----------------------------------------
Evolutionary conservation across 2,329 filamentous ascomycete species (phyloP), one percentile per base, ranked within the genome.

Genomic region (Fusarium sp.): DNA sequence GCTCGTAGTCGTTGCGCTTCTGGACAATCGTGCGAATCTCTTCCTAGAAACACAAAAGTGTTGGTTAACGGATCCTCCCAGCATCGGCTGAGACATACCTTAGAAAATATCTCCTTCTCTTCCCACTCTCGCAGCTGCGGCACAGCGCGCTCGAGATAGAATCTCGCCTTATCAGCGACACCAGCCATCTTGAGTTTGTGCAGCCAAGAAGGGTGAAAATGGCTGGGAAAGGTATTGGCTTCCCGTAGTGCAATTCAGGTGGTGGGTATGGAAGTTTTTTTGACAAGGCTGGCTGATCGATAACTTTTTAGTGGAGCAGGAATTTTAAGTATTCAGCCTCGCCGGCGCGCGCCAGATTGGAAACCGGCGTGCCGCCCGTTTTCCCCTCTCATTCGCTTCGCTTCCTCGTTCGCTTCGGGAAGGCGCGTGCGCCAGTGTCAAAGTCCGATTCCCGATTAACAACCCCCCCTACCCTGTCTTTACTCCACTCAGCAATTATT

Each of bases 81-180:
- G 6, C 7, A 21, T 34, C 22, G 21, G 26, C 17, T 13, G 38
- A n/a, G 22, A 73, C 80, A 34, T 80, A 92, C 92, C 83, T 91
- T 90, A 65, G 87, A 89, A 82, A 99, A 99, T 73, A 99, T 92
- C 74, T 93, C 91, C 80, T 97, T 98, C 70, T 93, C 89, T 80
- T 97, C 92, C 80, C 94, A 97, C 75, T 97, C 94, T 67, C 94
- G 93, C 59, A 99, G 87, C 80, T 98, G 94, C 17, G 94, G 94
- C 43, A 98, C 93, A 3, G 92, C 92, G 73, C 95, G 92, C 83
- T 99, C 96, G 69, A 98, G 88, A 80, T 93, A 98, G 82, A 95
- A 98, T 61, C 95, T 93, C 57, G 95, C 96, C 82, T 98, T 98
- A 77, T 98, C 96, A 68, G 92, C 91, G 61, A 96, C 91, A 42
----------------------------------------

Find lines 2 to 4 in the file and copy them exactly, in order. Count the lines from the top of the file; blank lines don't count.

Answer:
Genomic region (Fusarium sp.): DNA sequence GCTCGTAGTCGTTGCGCTTCTGGACAATCGTGCGAATCTCTTCCTAGAAACACAAAAGTGTTGGTTAACGGATCCTCCCAGCATCGGCTGAGACATACCTTAGAAAATATCTCCTTCTCTTCCCACTCTCGCAGCTGCGGCACAGCGCGCTCGAGATAGAATCTCGCCTTATCAGCGACACCAGCCATCTTGAGTTTGTGCAGCCAAGAAGGGTGAAAATGGCTGGGAAAGGTATTGGCTTCCCGTAGTGCAATTCAGGTGGTGGGTATGGAAGTTTTTTTGACAAGGCTGGCTGATCGATAACTTTTTAGTGGAGCAGGAATTTTAAGTATTCAGCCTCGCCGGCGCGCGCCAGATTGGAAACCGGCGTGCCGCCCGTTTTCCCCTCTCATTCGCTTCGCTTCCTCGTTCGCTTCGGGAAGGCGCGTGCGCCAGTGTCAAAGTCCGATTCCCGATTAACAACCCCCCCTACCCTGTCTTTACTCCACTCAGCAATTATT

Each of bases 81-180:
- G 6, C 7, A 21, T 34, C 22, G 21, G 26, C 17, T 13, G 38